What is Network Forensics?
Your server has just been wiped clean of all traces of an attack by a cybercriminal. Isn't it true that you'll never know where the attack came from or how much damage was done?
Not, if you're on the trail of a network forensic investigator. The ability to interpret data from the log and capture files, as well as identify malicious activity in the data are a unique skill that necessitates a thorough understanding of network and application protocols. This article provides a brief overview of network-based forensic investigations into alleged criminal activity involving information technology systems.
What exactly is Network Forensics?
Network forensics is a subset of digital forensics that deals with the collection and analysis of network traffic with the goal of better understanding and avoiding cybercrime. The importance of network forensics has grown in recent years, according to a report from the European Union Agency for Cybersecurity (ENISA), with the emergence and popularity of network-based services such as e-mails, Directory services, World Wide Web, and others.
Using network forensics, the entire contents of e-mails, instant messages, web browsing operations, and file transfers can be recovered and rebuilt to reveal the original transaction. The payload inside the highest-layer packet may end up on disc, but the envelope that delivered it is only captured in network traffic. For the investigator, the network protocol data that surrounded each conversation is often highly valuable.
What are the methods of Network Forensics?
“Stop, look, and listen” method: Administrators monitor each data packet that passes through the network, but only capture what is deemed suspicious and warrants further investigation. While this technique does not take up a lot of space, it does require a lot of processing power.
All network traffic is captured using the "catch it as you can" technique. It ensures that no significant network events are overlooked. This is a time-consuming process that reduces storage efficiency as storage volume increases.
Examinations of Network Forensics
The steps of a network forensics investigation are as follows:
Because this step is the path to the case's conclusion, the identification process has a significant effect on the subsequent steps. The process of identifying and assessing an incident based on network indicators is included in this step.
In the second step, the examiner would isolate the data for preservation and security purposes, preventing others from accessing the digital device and tampering with the digital evidence. Many software tools, such as Autopsy and Encase, are available for data preservation.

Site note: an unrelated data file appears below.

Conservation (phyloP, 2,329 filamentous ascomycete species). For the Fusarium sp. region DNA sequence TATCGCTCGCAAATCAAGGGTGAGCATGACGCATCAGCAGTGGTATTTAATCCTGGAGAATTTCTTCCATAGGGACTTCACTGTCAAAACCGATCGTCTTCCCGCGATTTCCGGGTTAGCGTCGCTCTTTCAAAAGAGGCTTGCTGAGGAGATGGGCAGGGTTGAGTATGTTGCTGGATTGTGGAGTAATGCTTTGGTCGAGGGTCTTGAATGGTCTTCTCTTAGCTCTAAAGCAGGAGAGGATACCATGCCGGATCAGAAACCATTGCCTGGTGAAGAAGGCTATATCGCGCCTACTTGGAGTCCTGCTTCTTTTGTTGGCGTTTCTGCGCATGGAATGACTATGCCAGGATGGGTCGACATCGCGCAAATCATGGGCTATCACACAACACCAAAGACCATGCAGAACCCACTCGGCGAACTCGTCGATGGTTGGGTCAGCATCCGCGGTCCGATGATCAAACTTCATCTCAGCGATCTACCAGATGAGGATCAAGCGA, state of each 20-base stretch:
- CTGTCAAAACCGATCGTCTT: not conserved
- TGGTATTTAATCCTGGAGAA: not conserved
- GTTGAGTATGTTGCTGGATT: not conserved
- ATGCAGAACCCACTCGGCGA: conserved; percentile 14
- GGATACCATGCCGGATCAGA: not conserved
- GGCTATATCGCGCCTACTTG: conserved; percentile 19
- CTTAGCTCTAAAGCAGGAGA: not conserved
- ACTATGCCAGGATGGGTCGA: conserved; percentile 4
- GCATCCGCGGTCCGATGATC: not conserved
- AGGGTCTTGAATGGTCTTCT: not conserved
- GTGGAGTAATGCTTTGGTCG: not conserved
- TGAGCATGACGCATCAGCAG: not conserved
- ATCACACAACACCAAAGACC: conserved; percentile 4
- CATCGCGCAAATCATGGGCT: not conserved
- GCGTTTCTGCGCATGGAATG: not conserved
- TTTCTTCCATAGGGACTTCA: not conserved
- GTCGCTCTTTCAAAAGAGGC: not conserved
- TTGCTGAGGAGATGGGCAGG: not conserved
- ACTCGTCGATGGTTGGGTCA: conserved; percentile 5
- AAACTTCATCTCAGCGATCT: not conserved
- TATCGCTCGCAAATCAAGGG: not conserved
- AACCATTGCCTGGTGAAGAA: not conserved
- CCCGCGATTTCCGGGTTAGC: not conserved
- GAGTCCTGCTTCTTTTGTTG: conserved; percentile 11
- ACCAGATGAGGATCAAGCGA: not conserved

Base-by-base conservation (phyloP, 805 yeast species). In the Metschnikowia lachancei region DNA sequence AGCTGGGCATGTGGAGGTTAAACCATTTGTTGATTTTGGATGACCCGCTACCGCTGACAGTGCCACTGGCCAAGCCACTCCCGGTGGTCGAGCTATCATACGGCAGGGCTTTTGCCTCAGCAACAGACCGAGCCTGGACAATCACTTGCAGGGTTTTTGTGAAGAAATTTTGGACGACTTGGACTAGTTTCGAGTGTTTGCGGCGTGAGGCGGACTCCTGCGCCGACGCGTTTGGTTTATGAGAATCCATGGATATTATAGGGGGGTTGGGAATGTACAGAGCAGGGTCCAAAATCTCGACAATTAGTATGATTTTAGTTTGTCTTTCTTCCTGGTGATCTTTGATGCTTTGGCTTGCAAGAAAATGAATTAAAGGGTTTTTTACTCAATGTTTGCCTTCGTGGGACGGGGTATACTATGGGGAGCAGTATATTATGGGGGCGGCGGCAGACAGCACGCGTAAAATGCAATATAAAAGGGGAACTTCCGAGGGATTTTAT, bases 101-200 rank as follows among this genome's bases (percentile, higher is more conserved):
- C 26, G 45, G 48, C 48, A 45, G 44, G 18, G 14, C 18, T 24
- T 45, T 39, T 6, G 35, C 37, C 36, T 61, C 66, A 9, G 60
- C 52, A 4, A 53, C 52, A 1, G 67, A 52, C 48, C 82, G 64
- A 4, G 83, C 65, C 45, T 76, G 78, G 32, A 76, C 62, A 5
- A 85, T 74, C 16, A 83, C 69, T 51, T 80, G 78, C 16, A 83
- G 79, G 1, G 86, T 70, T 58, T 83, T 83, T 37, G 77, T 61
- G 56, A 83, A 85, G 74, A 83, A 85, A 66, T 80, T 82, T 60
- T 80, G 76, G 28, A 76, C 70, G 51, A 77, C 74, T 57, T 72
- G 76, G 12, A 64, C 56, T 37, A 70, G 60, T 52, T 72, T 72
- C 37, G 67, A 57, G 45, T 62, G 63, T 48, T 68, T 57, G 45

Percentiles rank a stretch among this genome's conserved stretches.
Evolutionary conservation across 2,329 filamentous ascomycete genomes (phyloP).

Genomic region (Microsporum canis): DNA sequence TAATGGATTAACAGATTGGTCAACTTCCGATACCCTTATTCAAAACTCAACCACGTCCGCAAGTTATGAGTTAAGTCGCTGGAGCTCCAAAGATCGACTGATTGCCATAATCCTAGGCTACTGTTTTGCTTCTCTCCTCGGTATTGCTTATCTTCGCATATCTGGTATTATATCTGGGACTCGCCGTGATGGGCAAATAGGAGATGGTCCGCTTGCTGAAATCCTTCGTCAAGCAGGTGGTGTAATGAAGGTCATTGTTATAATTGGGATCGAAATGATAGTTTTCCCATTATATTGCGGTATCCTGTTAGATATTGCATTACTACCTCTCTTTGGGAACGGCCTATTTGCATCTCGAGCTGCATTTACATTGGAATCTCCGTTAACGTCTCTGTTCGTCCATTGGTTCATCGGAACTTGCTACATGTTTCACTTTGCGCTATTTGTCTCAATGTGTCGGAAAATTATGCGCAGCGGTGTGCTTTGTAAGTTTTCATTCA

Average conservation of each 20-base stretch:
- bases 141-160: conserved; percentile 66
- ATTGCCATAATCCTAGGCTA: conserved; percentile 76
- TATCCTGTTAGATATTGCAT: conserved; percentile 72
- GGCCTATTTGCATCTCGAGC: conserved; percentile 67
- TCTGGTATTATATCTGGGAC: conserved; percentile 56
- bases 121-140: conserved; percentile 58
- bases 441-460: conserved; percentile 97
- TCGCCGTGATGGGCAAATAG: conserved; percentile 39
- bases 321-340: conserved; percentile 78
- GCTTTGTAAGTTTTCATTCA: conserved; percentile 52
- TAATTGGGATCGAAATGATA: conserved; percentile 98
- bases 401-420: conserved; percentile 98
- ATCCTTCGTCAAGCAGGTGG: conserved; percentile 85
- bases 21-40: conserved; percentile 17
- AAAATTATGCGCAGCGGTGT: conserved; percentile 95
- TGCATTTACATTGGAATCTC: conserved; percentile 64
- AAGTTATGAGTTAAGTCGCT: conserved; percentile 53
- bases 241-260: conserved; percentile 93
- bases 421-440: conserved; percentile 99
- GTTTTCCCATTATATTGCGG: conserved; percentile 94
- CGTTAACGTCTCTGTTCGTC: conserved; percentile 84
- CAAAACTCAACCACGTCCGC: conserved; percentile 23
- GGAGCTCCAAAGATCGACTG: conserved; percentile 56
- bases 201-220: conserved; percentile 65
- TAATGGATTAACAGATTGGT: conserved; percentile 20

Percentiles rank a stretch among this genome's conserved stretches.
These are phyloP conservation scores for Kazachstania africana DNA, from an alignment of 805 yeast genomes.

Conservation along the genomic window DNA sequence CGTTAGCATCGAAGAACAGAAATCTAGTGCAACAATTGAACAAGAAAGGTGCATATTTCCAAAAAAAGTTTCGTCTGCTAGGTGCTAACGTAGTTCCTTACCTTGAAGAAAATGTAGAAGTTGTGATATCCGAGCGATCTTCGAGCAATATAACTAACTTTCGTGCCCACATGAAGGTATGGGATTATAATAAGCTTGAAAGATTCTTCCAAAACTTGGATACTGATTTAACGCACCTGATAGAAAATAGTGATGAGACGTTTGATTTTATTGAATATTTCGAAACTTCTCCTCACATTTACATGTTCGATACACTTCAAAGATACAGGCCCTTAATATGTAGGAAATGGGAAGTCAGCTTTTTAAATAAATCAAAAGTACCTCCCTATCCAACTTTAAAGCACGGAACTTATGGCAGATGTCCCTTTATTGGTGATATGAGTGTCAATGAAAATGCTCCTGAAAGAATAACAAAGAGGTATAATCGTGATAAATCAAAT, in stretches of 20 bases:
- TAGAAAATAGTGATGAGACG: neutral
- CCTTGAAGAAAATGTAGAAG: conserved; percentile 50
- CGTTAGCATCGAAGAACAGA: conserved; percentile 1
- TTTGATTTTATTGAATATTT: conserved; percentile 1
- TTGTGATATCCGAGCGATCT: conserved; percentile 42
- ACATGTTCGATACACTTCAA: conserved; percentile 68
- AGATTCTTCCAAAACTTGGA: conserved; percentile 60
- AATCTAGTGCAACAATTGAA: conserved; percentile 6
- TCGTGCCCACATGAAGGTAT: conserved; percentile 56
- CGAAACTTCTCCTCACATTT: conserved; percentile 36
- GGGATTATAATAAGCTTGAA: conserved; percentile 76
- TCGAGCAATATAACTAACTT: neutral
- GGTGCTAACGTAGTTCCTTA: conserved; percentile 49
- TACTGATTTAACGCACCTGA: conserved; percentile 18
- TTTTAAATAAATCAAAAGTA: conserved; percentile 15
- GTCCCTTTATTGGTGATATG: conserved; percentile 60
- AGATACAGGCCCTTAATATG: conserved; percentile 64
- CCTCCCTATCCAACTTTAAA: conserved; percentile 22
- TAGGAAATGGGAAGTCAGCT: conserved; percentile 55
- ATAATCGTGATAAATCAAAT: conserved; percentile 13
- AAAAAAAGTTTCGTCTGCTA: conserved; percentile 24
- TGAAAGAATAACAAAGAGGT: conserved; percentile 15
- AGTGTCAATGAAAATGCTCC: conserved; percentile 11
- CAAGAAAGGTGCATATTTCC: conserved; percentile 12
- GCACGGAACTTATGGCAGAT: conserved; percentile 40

The act of documenting the physical scene and duplicating digital evidence using standardized processes and procedures is known as accumulating.
This procedure entails keeping track of all visible data. Many pieces of metadata from data may be discovered by the examiner, which may be useful in court.
The investigation agents can reconstruct data fragments after recognizing and safeguarding the evidence (data). The agent draws a conclusion based on the evidence after analyzing the data. SIEM (Security Information and Event Management) software keeps track of what happens in the IT environment. With security information management (SIM), which gathers, analyses, and reports on log data, SIEM tools analyze log and event data in real-time to provide threat monitoring, event correlation, and incident response.
Forensic is a legal term that means "to bring to the court." The procedure for summarizing and explaining conclusions has been completed. This should be written in layman's terms with abstracted terminologies, with all abstract terminologies referring to precise details.
The information gathered to validate and assess the incident led to the detection of an intrusion.
In a broad sense, forensics refers to anything that has to do with legal proceedings. Any organization that has been attacked should be able to recover quickly and effectively. In the case of Network Forensics, for example, if someone has sent an infected e-mail or if an attacker has broken into the webserver through a well-known vulnerability. Sony, Target, Home Depot, and a slew of other companies have been targeted and have suffered as a result. Companies are using intrusion detection systems, which help to perform a continuous wire recording in case an incident occurs, so there is a real need for forensics practitioners who can deal with network data.
Your server has just been wiped clean of all traces of an attack by a cybercriminal. Isn't it true that you'll never know where the attack came from or how much damage was done? Not, if you're on the trail of a network....